Exactly What She Said

Exactly What She Said

It was already sizable, but then it just kept getting bigger and bigger

The long awaited update to druid4arduino is finally on its way–it’s currently awaiting publishing in the app store–but it took a whole lot longer than expected, in part because of the enormous endeavour it morphed into along the way.

It began with a rewrite of the druid4arduino GUI.  While I was at it, SerialUI could use some better management of user input, right?  That turned into something relatively major for reasons I’ll get into another time.

Still, after dealing with a few mystery bugs on my dev system, the new druid was ready to go.  This is the result:

However, by this point SerialUI had become a bit of a handful… just the notion of having to document all that functionality was giving me pause.

And that’s when I had a bright idea(tm): why not have some kind of generator, maybe an online web page or something, that would take a developers preferences and massage them into an automatically generated SerialUI setup?  Shouldn’t be too complex…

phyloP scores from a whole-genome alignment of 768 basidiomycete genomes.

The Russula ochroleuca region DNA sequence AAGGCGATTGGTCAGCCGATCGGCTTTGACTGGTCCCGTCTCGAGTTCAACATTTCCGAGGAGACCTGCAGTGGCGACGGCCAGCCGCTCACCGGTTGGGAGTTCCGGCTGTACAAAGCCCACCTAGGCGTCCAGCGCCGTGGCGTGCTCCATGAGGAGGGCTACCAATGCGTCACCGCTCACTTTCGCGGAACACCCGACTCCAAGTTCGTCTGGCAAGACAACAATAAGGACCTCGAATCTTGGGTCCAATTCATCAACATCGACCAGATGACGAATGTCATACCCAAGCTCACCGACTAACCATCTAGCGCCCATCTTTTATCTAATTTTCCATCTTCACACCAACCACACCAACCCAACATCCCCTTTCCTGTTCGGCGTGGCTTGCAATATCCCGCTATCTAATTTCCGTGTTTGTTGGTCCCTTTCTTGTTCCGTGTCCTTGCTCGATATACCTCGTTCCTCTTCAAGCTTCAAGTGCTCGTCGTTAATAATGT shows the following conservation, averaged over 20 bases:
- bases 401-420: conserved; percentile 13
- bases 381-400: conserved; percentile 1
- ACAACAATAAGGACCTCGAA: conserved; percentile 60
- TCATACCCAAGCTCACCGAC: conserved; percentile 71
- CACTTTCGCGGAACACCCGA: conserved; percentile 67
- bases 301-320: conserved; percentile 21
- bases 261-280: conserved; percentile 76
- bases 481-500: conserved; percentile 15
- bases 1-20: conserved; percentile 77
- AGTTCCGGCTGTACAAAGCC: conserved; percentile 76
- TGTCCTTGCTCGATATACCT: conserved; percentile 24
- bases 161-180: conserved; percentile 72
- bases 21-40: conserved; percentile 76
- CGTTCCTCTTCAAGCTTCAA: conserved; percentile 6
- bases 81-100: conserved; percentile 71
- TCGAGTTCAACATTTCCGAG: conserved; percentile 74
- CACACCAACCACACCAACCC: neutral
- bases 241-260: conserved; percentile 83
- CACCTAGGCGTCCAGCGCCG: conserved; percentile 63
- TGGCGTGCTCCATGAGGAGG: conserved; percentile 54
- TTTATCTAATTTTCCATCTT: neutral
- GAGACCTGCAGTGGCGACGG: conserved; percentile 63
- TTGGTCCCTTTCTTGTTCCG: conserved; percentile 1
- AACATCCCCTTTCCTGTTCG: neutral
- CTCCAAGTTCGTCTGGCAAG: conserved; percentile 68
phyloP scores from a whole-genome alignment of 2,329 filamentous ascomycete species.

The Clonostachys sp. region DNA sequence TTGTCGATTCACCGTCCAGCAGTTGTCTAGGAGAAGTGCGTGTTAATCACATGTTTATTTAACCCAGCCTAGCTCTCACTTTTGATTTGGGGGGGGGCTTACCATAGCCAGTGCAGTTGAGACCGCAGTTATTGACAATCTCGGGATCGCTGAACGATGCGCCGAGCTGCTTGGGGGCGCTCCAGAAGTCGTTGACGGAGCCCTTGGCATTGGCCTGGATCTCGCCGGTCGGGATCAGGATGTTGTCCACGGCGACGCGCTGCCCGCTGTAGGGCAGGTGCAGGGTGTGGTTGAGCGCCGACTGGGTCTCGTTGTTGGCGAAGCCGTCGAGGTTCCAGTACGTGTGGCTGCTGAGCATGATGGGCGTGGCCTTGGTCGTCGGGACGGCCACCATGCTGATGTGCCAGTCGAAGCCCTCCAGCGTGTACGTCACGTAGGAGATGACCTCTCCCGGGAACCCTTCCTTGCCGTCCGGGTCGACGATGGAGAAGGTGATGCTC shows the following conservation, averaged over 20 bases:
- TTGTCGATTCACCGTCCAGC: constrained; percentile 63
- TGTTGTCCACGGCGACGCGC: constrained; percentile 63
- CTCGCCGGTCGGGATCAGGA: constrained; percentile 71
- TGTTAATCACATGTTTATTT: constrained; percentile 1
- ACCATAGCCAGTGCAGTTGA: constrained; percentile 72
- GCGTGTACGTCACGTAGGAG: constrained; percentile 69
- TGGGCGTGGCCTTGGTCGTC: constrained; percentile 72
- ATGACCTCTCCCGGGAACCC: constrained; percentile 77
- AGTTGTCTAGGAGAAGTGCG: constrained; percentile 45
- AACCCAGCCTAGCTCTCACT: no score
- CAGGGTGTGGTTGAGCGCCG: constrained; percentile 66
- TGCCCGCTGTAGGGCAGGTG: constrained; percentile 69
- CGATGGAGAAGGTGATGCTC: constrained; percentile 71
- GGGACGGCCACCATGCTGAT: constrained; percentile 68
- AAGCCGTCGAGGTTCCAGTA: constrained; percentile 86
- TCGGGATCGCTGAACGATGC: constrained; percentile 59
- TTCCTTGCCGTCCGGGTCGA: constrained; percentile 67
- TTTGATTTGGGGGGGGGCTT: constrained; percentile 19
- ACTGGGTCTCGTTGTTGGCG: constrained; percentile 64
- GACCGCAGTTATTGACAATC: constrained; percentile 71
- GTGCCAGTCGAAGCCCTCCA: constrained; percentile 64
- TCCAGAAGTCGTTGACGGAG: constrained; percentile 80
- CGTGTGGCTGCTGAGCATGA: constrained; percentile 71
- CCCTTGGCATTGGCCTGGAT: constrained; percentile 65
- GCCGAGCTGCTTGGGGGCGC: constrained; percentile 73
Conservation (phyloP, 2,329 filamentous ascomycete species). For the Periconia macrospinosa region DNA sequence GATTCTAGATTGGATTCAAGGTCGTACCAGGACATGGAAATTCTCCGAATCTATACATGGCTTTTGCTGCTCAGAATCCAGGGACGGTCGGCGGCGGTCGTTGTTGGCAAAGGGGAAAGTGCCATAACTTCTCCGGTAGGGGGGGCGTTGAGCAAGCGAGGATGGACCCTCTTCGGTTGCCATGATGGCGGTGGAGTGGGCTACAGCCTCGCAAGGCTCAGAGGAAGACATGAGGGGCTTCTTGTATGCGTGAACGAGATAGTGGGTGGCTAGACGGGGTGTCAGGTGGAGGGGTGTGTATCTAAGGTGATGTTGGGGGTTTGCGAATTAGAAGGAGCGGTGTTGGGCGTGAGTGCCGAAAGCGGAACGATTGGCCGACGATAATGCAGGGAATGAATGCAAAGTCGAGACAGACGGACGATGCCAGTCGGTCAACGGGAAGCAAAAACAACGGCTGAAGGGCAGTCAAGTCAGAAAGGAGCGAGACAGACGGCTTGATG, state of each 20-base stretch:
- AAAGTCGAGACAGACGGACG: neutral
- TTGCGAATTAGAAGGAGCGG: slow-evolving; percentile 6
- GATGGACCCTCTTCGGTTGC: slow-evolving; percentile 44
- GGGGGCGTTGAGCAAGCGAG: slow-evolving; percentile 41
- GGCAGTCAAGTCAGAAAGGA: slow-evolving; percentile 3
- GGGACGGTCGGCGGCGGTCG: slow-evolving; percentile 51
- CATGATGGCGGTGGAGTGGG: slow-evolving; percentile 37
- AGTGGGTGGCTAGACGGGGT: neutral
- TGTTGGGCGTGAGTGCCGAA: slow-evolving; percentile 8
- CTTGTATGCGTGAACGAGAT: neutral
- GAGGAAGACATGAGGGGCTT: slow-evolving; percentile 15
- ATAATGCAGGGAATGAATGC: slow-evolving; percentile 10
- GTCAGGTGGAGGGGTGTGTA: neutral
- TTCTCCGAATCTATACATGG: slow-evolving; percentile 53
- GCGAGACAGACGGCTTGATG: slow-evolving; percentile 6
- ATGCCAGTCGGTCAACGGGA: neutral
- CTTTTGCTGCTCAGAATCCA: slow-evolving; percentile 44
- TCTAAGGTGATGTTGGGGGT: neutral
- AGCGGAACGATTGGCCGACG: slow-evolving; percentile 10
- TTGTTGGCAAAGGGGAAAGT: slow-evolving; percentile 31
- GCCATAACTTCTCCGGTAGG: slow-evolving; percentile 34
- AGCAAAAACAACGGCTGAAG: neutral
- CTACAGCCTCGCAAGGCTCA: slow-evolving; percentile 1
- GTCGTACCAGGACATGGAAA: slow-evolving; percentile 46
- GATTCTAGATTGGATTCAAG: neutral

Ah, the creator’s optimism.  That notion finally turned into this:

It’s more fully described on the Device Druid: How It Works page, but the gist of it is that I wound up creating:

  • another app to do the design, Druid Builder;
  • a server-side system, to handle builder requests; and
  • a pretty cool system of worker threads, running on distinct hosts and all working together through message queues, to generate the projects and test the code.

The app has a drag & drop system for designing interfaces, allowing you to add commands/input requests/sub-menus.  It also lets you customize the code inline, so it has a basic code editor for which I couldn’t help myself and ended up adding programmer-friendly stuff, like indentation management, auto-brackets, and even dynamic code completion.

The wizards on the server do their best to be smart and generate decent code.  They even do a trial run and test your creations, and can be pretty handy for detecting typos and other errors.

Everything gets packaged and delivered as a zip file of the project, which can be compiled for whatever platform you’re using through the Arduino IDE or otherwise.

A quick look at the results:

I’m pretty happy with the system and, in a perfect example of eating your own dog food, I’ve come to rely on Druid Builder to whip-up programs as part of my regular work day.  I think that’s a good sign.

So the app should be available by the end of today with more versions and updates coming in the near future.

Do get in touch, here or through the device druid site, with any stories of success (or woe) using all this new stuff.